I wasn't in the mood to spent ANY money today on anything...

nikthegreek(9b/10a E of Athens, Greece)January 31, 2014

but the nice marketing person at Beales' sent me a message about 50% off some selected roses... for a limited time.. while stocks last.. you know the drill. Click and 45 pounds disappeared down the internet line and (about half of it for P&P mind you) and I will be expecting my bareroot Aloha, Alchymist and Macmillan Nurse any day now... None of them an OGR but the first two quite historic I suppose. I hope they're worth it. I know next to nothing about the Beales rose, just thought I may have better luck on a cream 'english' rose, a DA lookalike this time. Maybe someone in here knows more about Macmillan Nurse?

This post was edited by nikthegreek on Fri, Jan 31, 14 at 11:42

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funny how mood can change so quickly at the mention of a rose sale.
it's good to know I'm not the only one that finally broke down and bought Alchymist this year, partly because of such incredibly
beautiful, plump sunrise colored blossom photos and comments on Help Me Find.
I've never heard of Macmillan nurse, have to take a virtual stroll to Beales.

    Bookmark   January 31, 2014 at 11:36AM
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Campanula UK Z8

Nik, have a look at Trevor Whites roses - they are MUCH cheaper than Beales....and absolutely outstanding - the best bare-roots I have ever seen in 20 years of rose shopping. Huge, vigorous, impossibly healthy roses... and they ship to the EU.

Macmillan Nurse - yep, this is always on show at the nursery - although it does not make my heart beat any faster (I have no love at all for full petals with no stamens), it is a perfectly innocuous little rose - fairly stiff and thorny, nicely scented and colour varies from a creamy colour with the odd blush, to white. Probably make a good bedding rose as it stays a nicely compact, tight shape. I vaguely recall it doesn't die terribly well (the sin of many white full petalled roses) but it has a fairly good repeat right through till almost Xmas.

    Bookmark   January 31, 2014 at 11:45AM
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nikthegreek(9b/10a E of Athens, Greece)

Thanks Camps. I was thinking if it could replace a rose in a pot which will have to go in the ground this year. Linda, I've seen Alchymist in 'person', it's not often I can say this for a rose I buy, and he's wonderful even though he's once flowering.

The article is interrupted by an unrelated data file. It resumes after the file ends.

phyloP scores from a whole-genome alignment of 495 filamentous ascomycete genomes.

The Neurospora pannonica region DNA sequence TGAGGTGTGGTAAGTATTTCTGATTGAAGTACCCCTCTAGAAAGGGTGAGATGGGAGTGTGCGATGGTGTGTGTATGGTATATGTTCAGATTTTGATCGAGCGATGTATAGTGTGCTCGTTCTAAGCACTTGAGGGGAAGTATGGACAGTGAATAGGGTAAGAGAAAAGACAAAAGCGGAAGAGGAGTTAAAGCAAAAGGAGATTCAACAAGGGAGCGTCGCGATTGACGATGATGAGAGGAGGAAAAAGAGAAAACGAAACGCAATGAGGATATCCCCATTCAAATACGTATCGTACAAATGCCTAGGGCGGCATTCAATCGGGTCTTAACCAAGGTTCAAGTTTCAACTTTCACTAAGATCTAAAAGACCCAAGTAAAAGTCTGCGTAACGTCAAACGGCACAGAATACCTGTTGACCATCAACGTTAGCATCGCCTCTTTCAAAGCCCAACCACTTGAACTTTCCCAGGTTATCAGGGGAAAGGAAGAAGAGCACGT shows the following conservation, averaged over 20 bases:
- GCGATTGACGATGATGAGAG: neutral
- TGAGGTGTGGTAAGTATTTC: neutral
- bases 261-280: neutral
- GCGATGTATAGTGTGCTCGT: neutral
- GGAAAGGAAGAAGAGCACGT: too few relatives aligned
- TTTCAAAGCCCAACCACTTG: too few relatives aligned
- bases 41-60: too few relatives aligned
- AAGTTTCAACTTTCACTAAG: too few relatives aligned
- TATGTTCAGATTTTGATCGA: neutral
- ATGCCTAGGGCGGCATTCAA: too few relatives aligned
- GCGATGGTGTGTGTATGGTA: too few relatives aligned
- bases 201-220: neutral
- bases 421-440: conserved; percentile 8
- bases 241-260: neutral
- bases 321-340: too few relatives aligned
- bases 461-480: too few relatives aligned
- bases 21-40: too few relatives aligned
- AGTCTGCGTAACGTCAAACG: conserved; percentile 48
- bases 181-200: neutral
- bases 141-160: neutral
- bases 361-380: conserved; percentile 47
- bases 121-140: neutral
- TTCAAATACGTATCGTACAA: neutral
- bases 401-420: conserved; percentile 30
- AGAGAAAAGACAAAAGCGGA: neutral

This post was edited by nikthegreek on Fri, Jan 31, 14 at 13:59

    Bookmark   January 31, 2014 at 11:55AM
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nikthegreek(9b/10a E of Athens, Greece)

Checked Trevor White's. Prices almost half of top dollar sorry pound ones. They ship to the EU (EC they still call it, oh the British..imo it's not a real union and it certainly is not a community..). Will try them next season. Wish I'd never left the UK despite the weather. Or do I? Thanks Camps,

    Bookmark   January 31, 2014 at 1:49PM
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Campanula UK Z8

Noooooo, you really don't (want to be in England). The wettest winter in over 100 years (and we are only halfway through) - horrible, horrible. This is a nightmare - we can't get out to work without wrecking the ground. Everything is either under water or in mud and slush....and it's grey and cold. I yearn for a crisp bright day. My greenhouse is rank, mildewy and I know there are going to be losses to botrytis, pythiums, rotting cotyledons......

Always, life takes its chances......i planted 2,000 narcissi and several hundred bluebells and wood anemones last autumn. The leaves are up and looking enormous. I swear, twice as big as anything at home. 50 years of fallow woodland, deep leaf litter.....the soil is deep, rich and friable, yet has perfect drainage. The bluebells are also sending up deep green rosettes of leaves and I am finding stray snowdrops too. There are 100 or so common primroses growing away at home, ready to go in the ground in a month or so and signs of P.wilsonii and P.secundiflora just about showing in the coldframes (I have craved primula for a hundred years).
My meconopsis seeds arrived in the post and my knitting is growing by the day.
Macmillan Nurse will be perfect in a pot.

    Bookmark   January 31, 2014 at 6:18PM
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seil zone 6b MI

I'm just so envious that anyone is buying roses right now. I'm freezing and waiting for the 6 inches of snow they're predicting to start tonight. Enjoy and share pictures, please!

    Bookmark   January 31, 2014 at 8:07PM
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nikthegreek(9b/10a E of Athens, Greece)

seil, over here it's prime time for planting bare-roots. It's cool and wet, but not too cold or too muddy. The window for planting is usually until the end of Feb.

    Bookmark   February 1, 2014 at 12:47AM
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By the way, Nik, do you ever look at Italian rose nurseries? There are one or two I can recommend, the prices are probably better than in Great Britain, and it's closer.